Despite another round of rainfall over the past week, the Outer Banks and northeastern North Carolina remains in the clutches of severe drought.
There were no changes in the update published by the N.C. Drought Monitor on Thursday.
Around 0.5 to 0.75 inches of rain fell in eastern North Carolina from a fast moving coastal storm Tuesday night and early Wednesday, and around 0.5 inches from a frontal system the previous weekend.
But state climatologists said earlier this month an extended period of wet weather will be needed to overcome the dry conditions that have plagued the region since late summer. North Carolina is just coming off its driest November in nearly a century.
Severe drought is the second category of the four drought classifications based on the U.S. Drought Monitor. Last May, portions of six counties were briefly classified as severe. Prior to that time, severe drought occurred during the month of October 2019.
An open burning ban was instituted statewide in late November, but rain in early December brought some minor relief and allowed the ban to be lifted. Several wildfires scorched several areas in the mountains in late fall, including one that burned over 1,000 acres of Pilot Mountain State Park.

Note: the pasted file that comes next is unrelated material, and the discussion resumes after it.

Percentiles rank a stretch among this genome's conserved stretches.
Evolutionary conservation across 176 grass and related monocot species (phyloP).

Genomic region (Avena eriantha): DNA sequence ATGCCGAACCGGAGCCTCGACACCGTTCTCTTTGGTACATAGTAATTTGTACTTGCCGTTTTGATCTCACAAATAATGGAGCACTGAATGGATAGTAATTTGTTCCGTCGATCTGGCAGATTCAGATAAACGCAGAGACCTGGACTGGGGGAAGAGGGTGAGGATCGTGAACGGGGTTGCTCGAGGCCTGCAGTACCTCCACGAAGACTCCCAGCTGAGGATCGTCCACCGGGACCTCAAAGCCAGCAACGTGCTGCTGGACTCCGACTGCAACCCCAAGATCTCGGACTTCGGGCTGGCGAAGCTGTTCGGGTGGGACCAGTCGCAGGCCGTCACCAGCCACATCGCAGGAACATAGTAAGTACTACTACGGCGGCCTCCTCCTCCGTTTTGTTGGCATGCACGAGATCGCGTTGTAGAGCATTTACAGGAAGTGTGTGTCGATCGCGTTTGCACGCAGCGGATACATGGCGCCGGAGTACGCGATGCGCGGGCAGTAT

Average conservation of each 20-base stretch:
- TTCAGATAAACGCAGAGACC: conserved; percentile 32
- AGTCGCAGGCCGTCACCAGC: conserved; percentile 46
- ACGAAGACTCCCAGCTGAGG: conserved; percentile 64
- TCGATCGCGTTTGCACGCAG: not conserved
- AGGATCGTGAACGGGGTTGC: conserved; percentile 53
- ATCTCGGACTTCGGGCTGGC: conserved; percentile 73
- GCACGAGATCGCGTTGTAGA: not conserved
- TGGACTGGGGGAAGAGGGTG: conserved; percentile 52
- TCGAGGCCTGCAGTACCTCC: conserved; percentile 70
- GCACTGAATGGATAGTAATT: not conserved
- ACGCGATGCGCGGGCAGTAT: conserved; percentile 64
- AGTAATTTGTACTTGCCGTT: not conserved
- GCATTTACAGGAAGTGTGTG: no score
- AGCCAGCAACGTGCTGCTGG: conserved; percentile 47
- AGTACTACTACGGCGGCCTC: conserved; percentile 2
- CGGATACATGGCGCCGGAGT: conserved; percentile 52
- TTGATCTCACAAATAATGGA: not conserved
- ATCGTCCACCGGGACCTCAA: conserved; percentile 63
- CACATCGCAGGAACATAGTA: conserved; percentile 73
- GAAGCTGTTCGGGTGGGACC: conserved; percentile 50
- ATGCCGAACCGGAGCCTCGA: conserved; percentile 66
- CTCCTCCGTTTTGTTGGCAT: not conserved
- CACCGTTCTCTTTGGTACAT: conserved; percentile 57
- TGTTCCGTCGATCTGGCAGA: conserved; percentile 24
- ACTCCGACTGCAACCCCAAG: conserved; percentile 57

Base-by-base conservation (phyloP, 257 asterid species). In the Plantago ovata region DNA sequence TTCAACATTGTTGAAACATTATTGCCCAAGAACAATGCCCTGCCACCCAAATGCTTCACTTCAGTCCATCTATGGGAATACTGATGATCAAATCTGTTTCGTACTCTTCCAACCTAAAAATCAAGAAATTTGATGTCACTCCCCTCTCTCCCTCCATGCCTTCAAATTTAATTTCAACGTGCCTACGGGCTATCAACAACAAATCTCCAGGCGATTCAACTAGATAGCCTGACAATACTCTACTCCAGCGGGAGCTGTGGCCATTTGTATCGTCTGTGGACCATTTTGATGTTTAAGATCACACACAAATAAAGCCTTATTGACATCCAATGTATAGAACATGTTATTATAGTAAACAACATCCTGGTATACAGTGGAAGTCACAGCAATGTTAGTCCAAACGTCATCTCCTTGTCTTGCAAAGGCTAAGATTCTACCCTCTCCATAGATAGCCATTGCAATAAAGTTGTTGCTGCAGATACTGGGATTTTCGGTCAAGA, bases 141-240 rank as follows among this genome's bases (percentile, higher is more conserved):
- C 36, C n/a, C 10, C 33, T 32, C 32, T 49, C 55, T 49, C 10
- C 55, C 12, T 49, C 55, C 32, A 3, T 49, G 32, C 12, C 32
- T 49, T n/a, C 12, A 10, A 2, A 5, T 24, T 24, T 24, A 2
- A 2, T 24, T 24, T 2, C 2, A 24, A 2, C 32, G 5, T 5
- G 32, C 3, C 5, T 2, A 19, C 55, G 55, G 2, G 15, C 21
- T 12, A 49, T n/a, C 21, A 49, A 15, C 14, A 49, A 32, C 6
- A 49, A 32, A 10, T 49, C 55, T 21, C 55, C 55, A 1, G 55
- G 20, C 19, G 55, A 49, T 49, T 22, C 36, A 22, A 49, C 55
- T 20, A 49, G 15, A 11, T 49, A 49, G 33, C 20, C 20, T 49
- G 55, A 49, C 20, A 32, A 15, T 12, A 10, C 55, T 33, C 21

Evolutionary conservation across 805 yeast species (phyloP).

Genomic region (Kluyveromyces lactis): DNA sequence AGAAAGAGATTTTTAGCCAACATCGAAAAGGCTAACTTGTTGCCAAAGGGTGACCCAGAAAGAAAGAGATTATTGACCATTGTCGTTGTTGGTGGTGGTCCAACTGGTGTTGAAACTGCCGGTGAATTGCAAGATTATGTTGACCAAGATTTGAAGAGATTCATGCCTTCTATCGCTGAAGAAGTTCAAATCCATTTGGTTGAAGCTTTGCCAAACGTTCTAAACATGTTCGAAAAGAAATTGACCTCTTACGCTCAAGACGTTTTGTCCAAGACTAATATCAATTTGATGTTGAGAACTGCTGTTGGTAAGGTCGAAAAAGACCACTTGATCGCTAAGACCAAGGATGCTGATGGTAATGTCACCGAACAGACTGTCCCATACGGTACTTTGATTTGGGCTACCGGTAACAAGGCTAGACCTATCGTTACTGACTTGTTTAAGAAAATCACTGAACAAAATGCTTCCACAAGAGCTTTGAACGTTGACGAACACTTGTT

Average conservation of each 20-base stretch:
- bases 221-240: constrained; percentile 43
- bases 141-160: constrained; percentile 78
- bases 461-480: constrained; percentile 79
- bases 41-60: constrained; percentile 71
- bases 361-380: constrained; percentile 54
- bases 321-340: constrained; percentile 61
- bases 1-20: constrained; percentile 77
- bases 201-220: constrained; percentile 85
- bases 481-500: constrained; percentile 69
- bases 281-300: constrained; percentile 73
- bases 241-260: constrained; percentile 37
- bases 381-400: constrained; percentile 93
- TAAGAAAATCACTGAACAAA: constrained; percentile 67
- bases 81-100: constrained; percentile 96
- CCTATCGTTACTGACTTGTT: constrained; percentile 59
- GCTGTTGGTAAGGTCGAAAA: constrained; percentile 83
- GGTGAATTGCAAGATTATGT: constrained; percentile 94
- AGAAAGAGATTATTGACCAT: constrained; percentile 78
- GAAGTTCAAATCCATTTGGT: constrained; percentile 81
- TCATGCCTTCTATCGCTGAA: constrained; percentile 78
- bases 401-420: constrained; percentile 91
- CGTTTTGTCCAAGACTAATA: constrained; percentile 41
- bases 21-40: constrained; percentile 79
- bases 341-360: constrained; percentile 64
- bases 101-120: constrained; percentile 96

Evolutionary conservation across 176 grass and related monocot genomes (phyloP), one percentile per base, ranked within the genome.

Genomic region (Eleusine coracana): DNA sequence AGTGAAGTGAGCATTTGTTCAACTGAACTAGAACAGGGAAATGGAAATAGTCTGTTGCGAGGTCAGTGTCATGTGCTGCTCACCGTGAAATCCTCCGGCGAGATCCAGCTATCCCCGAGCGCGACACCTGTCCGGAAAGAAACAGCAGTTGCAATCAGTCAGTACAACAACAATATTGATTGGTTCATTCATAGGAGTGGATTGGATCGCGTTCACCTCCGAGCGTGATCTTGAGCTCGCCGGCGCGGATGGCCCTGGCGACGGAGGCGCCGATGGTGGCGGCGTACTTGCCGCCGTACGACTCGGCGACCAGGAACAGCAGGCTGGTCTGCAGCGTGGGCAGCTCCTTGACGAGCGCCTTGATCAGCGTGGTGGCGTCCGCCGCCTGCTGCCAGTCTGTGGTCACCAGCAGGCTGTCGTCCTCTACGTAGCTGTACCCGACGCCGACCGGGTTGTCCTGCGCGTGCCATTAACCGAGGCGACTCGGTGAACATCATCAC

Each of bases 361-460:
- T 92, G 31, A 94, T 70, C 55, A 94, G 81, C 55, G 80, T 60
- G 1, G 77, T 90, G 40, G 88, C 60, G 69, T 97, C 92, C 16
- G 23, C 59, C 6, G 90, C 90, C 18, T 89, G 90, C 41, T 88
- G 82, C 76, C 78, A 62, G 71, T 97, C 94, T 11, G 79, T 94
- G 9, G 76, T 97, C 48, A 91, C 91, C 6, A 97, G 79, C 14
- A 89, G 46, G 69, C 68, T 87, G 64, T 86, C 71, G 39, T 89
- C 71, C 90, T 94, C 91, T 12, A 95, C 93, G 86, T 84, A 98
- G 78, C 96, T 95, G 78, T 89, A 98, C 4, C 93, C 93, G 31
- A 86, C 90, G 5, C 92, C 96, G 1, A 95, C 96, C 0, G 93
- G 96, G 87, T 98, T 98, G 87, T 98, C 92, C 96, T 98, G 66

Virtually all of the state is experiencing dry conditions based on factors including streamflow, groundwater levels, reservoir levels, soil moisture, and fire danger.
The N.C. Drought Management Action Council said earlier this month current conditions and forecast models which reflect the warm, dry conditions that a La Nina weather pattern often brings, could lead to drought conditions continuing through the winter months.
In past droughts, areas on the mainland that include several wildlife refuges have been prone to wildfires that have burned the nutrient-rich peat soils for months.